WHARTON, Texas -- Some southeastern Texas residents headed for higher ground, and others waited it out at home today, as rain-swollen rivers threatened more destruction in the region declared a disaster area by President Bush.
Bush flew over some of the areas hit hardest by flooding this morning, including Travis and Bosque counties, before landing at Chase Naval Air Field in Beeville, 60 miles from this hard-hit town.
Floods caused by record-breaking rainfall over the past week have killed at least 15 people across Texas, swamped farmland, drowned scores of livestock and caused millions of dollars in damage. More rain was forecast for most of the state today.
Yesterday, 1,800 residents of Wharton who live near the Colorado River were urged to flee. But only 85 had arrived at a shelter by early today, and many said they wanted to stay in their homes as long as they could.
"I have my exit planned in case things go bad," said Benny McDonald, 59, as he and his dog watched the river's raging waters.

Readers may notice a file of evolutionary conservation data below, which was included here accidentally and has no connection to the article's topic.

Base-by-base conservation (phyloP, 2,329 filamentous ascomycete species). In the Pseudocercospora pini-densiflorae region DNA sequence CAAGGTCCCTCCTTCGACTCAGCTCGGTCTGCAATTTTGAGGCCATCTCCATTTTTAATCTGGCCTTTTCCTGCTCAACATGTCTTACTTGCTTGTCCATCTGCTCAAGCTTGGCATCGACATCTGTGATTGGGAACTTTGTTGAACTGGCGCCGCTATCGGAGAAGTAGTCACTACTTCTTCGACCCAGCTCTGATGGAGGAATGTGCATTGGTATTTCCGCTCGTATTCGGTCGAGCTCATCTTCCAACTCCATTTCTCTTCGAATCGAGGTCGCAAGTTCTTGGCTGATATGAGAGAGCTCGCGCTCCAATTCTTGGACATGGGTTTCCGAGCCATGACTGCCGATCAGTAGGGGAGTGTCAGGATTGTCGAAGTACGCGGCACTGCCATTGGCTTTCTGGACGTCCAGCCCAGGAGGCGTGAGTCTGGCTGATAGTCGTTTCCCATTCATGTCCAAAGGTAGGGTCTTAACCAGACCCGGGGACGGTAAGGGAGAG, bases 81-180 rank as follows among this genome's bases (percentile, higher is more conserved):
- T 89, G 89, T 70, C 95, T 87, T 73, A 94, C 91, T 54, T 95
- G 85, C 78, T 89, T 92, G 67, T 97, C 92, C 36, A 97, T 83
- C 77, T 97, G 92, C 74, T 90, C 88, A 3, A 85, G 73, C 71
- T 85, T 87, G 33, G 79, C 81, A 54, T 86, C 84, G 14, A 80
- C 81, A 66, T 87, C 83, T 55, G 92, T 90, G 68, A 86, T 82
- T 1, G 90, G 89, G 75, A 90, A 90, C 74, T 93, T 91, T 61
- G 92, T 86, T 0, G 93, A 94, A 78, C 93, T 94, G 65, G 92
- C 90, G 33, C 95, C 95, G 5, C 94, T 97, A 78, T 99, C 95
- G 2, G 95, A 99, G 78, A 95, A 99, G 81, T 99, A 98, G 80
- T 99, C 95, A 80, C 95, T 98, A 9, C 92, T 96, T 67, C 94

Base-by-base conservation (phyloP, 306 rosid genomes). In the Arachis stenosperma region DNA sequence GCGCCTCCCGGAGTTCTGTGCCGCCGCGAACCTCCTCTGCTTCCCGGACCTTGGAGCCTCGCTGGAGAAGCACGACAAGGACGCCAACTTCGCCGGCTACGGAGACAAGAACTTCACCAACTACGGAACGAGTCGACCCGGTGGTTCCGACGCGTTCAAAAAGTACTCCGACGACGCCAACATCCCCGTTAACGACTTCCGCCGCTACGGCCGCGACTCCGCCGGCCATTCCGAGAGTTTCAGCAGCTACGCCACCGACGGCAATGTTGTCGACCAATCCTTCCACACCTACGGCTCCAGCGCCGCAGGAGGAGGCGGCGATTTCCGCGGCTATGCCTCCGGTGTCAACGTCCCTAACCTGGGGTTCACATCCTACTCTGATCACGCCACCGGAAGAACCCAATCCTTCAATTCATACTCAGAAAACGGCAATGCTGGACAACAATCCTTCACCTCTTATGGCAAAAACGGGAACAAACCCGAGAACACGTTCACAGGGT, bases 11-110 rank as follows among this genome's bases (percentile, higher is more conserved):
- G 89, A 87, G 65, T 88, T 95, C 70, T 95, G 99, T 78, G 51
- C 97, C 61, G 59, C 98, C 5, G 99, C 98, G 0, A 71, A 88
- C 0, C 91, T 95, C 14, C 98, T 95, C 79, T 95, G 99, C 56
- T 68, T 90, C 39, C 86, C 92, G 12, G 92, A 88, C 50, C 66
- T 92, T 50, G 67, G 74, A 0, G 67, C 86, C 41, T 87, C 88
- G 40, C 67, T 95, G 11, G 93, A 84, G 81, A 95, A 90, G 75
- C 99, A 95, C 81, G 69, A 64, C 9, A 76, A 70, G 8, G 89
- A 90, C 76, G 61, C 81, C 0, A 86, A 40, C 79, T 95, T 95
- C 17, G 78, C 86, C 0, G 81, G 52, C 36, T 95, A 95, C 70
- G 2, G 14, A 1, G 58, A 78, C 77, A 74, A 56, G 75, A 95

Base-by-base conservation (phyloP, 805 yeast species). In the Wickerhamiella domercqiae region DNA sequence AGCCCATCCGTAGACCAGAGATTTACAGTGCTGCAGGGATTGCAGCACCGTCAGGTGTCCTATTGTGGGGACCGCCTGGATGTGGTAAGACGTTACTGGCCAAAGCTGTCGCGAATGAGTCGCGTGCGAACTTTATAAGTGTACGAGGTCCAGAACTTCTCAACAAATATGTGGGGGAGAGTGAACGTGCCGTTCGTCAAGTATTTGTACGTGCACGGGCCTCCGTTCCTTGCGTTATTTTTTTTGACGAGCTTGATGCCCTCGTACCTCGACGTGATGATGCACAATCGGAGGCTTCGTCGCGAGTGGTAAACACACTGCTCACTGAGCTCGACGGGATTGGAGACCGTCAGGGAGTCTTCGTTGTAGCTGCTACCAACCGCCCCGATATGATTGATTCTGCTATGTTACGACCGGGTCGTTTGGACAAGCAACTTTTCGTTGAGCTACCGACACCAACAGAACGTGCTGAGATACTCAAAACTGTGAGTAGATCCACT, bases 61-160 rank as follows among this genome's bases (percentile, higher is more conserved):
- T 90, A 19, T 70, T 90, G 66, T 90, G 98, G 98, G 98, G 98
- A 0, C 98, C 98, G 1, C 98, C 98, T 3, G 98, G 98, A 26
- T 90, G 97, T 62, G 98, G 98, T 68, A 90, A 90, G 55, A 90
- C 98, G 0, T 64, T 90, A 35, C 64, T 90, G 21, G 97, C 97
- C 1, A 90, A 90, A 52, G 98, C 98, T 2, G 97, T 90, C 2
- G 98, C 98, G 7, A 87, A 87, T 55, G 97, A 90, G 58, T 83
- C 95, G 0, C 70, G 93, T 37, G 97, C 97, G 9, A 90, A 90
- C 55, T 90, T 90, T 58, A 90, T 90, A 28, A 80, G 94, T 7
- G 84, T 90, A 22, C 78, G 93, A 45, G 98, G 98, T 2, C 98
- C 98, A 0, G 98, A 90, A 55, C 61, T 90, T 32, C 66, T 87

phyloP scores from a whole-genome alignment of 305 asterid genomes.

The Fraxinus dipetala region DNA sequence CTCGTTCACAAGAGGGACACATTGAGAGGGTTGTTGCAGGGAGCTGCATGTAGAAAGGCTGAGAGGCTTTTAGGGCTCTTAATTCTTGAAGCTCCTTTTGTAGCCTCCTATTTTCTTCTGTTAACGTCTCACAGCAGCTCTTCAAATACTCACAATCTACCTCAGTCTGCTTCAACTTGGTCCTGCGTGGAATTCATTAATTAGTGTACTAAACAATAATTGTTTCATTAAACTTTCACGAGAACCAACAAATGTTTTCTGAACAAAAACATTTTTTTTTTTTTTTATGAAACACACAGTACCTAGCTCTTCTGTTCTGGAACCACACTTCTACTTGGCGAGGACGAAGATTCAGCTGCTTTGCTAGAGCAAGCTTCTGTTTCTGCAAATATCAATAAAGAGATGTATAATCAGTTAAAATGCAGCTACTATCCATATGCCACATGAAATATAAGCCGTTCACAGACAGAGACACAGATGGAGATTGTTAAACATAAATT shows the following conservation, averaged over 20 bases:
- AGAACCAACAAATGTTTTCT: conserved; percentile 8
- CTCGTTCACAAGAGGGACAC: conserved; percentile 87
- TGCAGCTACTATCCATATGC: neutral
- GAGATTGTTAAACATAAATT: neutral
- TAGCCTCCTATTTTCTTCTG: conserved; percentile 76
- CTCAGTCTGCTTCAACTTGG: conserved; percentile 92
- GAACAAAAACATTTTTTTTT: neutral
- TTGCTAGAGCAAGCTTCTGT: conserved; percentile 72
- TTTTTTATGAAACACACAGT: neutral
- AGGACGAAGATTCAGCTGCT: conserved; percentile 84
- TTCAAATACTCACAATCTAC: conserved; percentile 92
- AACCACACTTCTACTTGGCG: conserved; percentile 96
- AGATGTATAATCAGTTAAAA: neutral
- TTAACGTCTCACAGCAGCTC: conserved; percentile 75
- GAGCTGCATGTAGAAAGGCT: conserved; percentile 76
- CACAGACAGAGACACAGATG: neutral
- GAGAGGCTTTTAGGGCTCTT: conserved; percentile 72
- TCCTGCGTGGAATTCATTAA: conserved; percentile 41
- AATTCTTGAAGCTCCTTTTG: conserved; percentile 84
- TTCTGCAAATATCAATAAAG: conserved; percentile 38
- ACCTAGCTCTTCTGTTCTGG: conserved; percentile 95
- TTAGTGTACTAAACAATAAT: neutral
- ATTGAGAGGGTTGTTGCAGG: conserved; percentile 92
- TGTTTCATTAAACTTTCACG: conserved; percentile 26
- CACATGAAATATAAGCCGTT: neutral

"Our main worry is that people will be waiting too long," said Larry Hollingsworth, the city's director of emergency preparedness.
Rick Warren said he was staying to keep away the looters he said preyed on homes during floods last year.
"They came in air boats and broke into our places," he said. "We had a lot of thefts."
Wharton sheriff's dispatcher Tonya Castro said early today that several streets were closed because of high water. "The water's not up in the houses or anything like that. Just in the yards so far," she said.
Linda Gage, a volunteer at an emergency center at City Hall, said water was expected to be 4 to 5 feet deep on the west side of town by midmorning after the Colorado River crests.
The river was expected to crest this afternoon at 48 feet, about 9 feet above flood stage. By this morning, it was nearly 7 feet above flood stage.
Weather officials said flood damage is likely throughout southeastern Texas during the next several days from the region's lattice of rivers that carry water to the Gulf of Mexico. Yesterday's rain, including more than an inch at Houston, fell on saturated ground.
A week ago, a downpour that dropped more than 4 inches of rain on central Texas made this December the wettest on record for the area, with more than 14 inches. It also made the year the wettest on record, with more than 52 inches.
Flooding along the Colorado River has caused an estimated $40 million damage to more than 200 homes.